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Status Report on the Pilot Project Authorizing Direct Admission to Extended Congregate Care , Report No. 95-19, December 1995
 
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  • Assisted living facilities have been licensed by the state since 1975 and provide housing, meals, and personal services in home-like settings to adults who need supervision or assistance with the activities of daily living such as bathing, eating, or dressing. The ECC license allows ALFs to provide residents with additional supportive and nursing services that they otherwise would have needed to receive in a nursing home. On average, ECC rates are lower than the rates charged for nursing home care. However, the cost-effectiveness of ECC remains open to question. ECC rates do not cover the costs of basic necessities, such as medications, included in the rates for nursing homes, and ECC residents directly pay for these necessities. In addition, since they are not as highly regulated as nursing homes, ECC may pose higher risks to their more impaired residents.
  • The cost-effectiveness of and risks posed by ECC remain unresolved due to the low number of individuals who have been placed in ECC. By 1994, three years after the establishment of the ECC license, only 76 ALF residents had been placed in ECC. The pilot project should provide better information about ECC by increasing the number of people eligible for ECC placement and by providing for an evaluation of the pilot project.
  • At the time of our survey, 72 ALFs were eligible to participate in the pilot project. Most of the ALF owners or administrators responding to the survey believed that extended congregate care benefits both ALFs and their residents. ALFs benefit by being able to retain residents for longer periods of time. In addition, extended congregate care makes ALFs more attractive to elders and their families, and ALFs use ECC to attract residents. Forty-one of the facilities included in our survey used their ECC license to help market their facilities. Despite these benefits, only 14 of the facilities included in our survey were admitting individuals to ECC. Most of the owners or administrators of the remaining 53 facilities said that they had not yet experienced a demand for ECC.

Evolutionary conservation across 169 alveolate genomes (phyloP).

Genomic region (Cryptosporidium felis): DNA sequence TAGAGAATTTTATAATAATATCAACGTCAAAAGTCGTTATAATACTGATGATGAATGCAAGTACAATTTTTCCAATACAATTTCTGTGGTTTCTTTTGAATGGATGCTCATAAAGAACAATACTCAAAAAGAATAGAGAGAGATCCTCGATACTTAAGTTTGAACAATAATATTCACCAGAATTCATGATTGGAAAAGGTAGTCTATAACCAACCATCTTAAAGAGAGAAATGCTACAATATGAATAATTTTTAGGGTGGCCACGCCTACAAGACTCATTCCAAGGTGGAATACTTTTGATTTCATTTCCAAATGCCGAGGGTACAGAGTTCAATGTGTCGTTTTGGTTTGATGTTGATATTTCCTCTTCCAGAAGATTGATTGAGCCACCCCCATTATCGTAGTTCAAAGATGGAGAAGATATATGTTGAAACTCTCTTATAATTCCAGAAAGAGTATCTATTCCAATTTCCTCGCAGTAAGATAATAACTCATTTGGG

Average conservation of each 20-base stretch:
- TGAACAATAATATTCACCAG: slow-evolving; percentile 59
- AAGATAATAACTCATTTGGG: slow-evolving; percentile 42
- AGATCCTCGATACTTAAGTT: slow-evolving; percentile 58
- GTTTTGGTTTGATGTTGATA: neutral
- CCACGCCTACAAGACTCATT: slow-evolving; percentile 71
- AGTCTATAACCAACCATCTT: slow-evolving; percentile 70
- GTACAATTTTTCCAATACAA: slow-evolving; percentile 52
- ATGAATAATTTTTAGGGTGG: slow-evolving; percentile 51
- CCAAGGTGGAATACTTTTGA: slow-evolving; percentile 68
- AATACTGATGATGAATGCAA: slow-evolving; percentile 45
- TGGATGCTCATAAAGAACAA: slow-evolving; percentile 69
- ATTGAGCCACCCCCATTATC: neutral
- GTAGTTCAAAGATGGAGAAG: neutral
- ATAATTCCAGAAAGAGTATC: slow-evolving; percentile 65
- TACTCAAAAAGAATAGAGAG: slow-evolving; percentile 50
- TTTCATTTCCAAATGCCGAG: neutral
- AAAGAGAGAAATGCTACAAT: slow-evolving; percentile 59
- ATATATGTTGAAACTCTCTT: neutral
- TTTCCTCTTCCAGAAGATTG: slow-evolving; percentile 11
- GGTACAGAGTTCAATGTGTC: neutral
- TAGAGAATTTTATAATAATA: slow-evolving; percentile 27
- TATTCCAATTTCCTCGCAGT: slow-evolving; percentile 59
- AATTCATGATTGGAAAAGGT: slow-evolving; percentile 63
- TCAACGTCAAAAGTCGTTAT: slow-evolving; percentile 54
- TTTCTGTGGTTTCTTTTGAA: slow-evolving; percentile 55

• A majority (35) of the ALF administrators and owners surveyed identified barriers that they believe will limit the growth of ECC. The most frequently cited barrier was affordability. Although nearly all respondents believed that ECC is less costly than nursing home care, it costs more than standard ALF care. The additional costs stem from the extra nursing and personal care services ECC clients need as well as the increased administrative workload required to meet ECC licensure requirements. Currently, most ALF residents pay for their own care. Twenty-five of the survey respondents believed that many individuals could not afford to pay for the extra costs of ECC without some type of public assistance.
  • Thirty-five of the 62 ALF owners and administrators surveyed also identified a number of areas in which the regulations governing ECC could be streamlined. Two of the most frequently mentioned areas were documentation and inspection requirements. Several respondents believed that the forms for ECC residents are duplicative and cause excessive paperwork for ALF staff. In addition, several respondents believe that the quarterly inspections required for facilities with ECC residents are excessive and that the inspections conducted by various regulatory agencies, such as the Agency for Health Care Administration and fire marshals, could be better coordinated.


What other OPPAGA-related materials are available?

  • Report No. 99-51 Progress Report: Other Initiatives to Decrease Long-Term Care Costs Should Accompany Medicaid Waiver Expansion, published in May 2000.
  • Report No. 97-74  Supplemental Analyses of the Pilot Project Authorizing Direct Admission to Extended Congregate Care, published in June 1998.
  • Report No. 97-26 Review of the Pilot Project Authorizing Direct Admission to Extended Congregate Care, published in December 1997.
  • Report No. 97-01 Follow-up Report on the Comprehensive Assessment and Review for Long Term Care Services (CARES) Program Administered by the Department of Elder Affairs, published in July 1997.
  • Report No. 96-26 ,Second Status Report on the Pilot Project Authorizing Direct Admission to Extended Congregate Care, published in December 1996.
  • Report No. 94-33 Performance Audit of the Comprehensive Assessment and Review for Long Term Care Services (CARES) Program, published in February 1995.

Copies of this report in print or alternate accessible format may be obtained by telephone (850/488-0021), by FAX (850/487-9213), in person, or by mail (OPPAGA Report Production, Claude Pepper Building, Room 312, 111 W. Madison St., Tallahassee, FL 32399-1475).
e-mail address: oppaga@oppaga.fl.gov


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